For me, my symptoms usually require a "trigger". The problem is, that even when I calm down mentally and emotionally, my nervous system has already decided to snowball itself - all the way down the hill! That is when I have to resort to Klonopin, because my system will not calm down without medical intervention once it has gone beyond a "breaking" point. It took me a few years to know when that point was, but I did finally find it.

7) Routine, routine, routine. My body does NOT appreciate surprises! :P I get up at the same time every day, I exercise at the same time every day, I eat at the same time every day, etc. After a few months, my body got used to running this way. I can now throw it a few curve balls, and it will be okay, but I can't stray from my routine for too long. It makes sense for me - if I change my sleep patterns daily - my ANS gets upset. If I change my eating patterns everyday, my ANS gets upsets, and picks a fight with my GI system, and things turn ugly :lol: . I try not to "poke" my ANS too much, it is sensitive enough already, so I try to do it some favors by creating as much of a "static" system for it as I can.

8) Diet/Exercise - like most here, I do my best to eat healthy. I tend to avoid sugar, my system doesn't tolerate it well. I do exercise every day - but I am no mountain climber. I cannot do anything that involves stairs, they activate me somehow. I can climb normal flights of them, but avoid them. I speed walk, and do light hiking. My husband calls it running without my feet leaving the ground, because I can walk at an amazing clip. I keep my calf muscles VERY toned - helps the blood/pump system. I do not do large hills though. They activate me like stairs. Besides, we get enough of an uphill battle with POTS right? :P

9) Hot weather - I do NOT tolerate heat well at all. If I plan to go outside, I go outside in the morning, or evening. I try to avoid the hot part of the day. If I am going to be outside in hot weather all day, I wear a cooling vest, drink LOTS of water and eat a lot of salty things BEFORE I drink my water. Gatorade is godsend. If it's just too darn hot - I alternate air conditioning for 30 mins - outside for 30 mins. Bar hopping was fun this way, but I don't drink alcohol in hot weather - I learned the hard way.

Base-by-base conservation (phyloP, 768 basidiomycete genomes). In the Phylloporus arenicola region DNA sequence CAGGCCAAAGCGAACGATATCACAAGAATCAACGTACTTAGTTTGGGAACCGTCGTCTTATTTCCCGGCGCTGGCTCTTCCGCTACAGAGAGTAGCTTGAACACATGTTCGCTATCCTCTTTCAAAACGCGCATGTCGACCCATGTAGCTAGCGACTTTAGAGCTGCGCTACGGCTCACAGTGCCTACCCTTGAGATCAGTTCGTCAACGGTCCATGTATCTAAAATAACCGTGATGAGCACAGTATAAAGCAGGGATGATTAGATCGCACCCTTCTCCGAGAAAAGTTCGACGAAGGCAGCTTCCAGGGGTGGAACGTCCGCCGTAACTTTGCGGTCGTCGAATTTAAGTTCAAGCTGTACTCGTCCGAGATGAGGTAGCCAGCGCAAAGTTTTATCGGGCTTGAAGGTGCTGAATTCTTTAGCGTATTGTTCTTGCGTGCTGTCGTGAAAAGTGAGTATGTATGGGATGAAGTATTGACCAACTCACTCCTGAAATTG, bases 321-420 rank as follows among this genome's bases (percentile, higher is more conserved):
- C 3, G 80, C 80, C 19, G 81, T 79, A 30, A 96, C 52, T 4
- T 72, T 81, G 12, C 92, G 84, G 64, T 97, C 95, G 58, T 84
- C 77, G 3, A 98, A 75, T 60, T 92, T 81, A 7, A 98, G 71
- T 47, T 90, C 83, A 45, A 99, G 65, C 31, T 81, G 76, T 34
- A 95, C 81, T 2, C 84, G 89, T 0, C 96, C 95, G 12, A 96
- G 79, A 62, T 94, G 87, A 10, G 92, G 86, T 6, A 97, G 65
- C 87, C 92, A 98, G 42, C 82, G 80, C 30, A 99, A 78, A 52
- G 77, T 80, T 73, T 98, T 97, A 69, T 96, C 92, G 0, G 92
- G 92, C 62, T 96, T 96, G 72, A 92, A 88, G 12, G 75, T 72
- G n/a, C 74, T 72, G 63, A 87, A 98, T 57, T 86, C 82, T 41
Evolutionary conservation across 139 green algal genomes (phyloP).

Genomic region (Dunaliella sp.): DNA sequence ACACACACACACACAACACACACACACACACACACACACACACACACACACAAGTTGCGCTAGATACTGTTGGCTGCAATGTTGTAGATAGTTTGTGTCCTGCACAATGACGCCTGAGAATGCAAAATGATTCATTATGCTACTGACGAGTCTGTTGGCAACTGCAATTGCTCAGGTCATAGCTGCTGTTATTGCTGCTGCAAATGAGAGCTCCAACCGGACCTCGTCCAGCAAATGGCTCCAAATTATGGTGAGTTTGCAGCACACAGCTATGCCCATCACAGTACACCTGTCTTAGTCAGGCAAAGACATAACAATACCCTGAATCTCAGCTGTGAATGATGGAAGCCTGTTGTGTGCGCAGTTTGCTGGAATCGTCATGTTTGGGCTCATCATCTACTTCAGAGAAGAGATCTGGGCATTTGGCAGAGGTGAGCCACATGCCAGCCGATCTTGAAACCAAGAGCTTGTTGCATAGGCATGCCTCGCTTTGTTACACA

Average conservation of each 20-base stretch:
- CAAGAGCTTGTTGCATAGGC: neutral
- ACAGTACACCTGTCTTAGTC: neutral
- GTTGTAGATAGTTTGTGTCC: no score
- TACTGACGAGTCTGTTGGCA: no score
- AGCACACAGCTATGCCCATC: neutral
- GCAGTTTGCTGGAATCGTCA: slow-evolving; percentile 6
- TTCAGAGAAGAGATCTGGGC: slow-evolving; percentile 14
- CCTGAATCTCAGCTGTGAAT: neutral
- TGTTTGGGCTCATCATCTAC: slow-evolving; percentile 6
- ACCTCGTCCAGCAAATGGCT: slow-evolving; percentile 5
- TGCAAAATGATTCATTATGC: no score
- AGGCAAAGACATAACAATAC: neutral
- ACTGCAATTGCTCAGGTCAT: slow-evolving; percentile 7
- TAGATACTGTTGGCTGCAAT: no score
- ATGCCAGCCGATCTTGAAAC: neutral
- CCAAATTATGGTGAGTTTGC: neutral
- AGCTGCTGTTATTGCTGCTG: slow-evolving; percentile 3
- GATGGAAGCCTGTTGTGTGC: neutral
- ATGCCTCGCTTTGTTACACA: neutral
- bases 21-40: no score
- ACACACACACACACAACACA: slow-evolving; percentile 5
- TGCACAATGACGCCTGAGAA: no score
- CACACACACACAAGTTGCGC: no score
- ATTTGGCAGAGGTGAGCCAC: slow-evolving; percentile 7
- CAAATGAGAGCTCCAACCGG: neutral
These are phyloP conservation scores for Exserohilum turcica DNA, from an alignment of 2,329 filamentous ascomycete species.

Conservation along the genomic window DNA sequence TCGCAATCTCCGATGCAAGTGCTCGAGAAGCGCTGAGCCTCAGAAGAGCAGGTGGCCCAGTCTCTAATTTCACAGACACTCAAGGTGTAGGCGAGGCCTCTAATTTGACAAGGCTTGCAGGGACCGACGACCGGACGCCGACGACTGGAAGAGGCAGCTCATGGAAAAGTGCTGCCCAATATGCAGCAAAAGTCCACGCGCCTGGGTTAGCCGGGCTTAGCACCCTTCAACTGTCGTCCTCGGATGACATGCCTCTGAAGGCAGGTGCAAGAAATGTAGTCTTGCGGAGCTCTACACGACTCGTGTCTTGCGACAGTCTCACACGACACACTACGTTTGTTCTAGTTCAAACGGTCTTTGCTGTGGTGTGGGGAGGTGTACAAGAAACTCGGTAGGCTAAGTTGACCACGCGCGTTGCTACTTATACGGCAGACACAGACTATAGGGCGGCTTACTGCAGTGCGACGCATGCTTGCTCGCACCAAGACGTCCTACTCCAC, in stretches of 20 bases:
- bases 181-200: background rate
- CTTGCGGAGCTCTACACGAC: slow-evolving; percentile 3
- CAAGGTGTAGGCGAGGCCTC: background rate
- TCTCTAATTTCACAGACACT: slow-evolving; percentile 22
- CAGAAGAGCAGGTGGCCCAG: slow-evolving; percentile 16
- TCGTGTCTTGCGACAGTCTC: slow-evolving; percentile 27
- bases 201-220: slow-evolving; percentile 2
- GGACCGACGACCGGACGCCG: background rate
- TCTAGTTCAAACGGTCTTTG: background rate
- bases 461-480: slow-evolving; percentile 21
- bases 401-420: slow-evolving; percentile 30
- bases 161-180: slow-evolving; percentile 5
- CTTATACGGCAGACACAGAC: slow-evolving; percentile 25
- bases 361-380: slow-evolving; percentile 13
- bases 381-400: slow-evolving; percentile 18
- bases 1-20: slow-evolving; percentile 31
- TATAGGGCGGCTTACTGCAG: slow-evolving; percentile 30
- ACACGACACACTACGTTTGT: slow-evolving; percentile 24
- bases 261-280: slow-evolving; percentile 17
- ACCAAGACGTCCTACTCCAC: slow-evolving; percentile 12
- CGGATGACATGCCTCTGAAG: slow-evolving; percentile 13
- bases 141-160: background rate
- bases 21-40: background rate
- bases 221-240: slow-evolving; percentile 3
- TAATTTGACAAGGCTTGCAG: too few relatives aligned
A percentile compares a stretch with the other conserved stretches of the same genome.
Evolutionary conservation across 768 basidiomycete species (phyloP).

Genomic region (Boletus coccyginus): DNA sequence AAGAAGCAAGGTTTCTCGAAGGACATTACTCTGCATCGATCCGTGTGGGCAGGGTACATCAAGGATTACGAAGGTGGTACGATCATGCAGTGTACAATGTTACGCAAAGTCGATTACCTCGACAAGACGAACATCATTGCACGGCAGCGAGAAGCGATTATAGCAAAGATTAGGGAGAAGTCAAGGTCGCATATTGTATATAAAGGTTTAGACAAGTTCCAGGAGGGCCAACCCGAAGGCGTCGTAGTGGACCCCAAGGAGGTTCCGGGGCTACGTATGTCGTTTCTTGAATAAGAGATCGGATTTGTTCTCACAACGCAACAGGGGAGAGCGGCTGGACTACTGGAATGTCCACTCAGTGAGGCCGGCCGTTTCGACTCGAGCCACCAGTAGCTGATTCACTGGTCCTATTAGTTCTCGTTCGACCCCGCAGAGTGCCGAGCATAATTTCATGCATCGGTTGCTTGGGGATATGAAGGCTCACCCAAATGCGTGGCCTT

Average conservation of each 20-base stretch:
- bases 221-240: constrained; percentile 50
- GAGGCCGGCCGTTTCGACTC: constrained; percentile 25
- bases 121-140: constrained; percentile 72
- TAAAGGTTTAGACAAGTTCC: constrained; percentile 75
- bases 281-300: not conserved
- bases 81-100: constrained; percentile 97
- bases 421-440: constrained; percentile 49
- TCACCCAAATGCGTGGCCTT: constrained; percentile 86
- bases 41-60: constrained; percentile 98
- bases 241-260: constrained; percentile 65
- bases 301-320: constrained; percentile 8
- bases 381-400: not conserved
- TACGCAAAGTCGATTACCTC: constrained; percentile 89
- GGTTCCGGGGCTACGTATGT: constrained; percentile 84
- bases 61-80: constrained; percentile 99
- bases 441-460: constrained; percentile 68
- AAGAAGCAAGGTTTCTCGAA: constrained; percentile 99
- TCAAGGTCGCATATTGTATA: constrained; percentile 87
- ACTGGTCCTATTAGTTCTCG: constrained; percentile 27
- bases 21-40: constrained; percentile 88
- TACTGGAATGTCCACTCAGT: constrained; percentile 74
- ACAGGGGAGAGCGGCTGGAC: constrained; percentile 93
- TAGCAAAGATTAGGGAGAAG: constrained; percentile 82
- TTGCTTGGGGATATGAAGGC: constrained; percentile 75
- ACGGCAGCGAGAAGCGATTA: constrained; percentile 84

10) Alcohol - for the longest time I couldn't drink it. Then, as long as it was extremely cold, I could tolerate it. I can now drink it without incident, but I don't go overboard. Dehydrated = problems.


Sorry this is so long, but due to my travels, I don't get out here often. Good luck to you, and keep going, no matter what. It may seem sometimes like you are alone, but then just look at all of us out here - you are not alone.

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The past few years have been a roller coaster for me. I've gone from being mildly affected, to being severely affected (to the point I was afraid of losing my job) to being almost completely well again.

Last summer I was at my worst. I was dizzy nearly every day for several months, my HR and BP were all over the place, and I was taking 15 pills a day just to manage to haul myself into work for a few hours every day.

Somehow, over the winter it got better.

Now, I am to the point where I don't take my midodrine or florinef at all, and I am going to the gym almost every day and participating in sports like I used to. I transitioned to a standing desk at work (!!!) and almost never have to think about my heart or bp.

I don't know that I would say I'm in remission, but I'm as close as I can imagine to being there. I do realize that tomorrow could change everything, so I definitely appreciate this point while I can.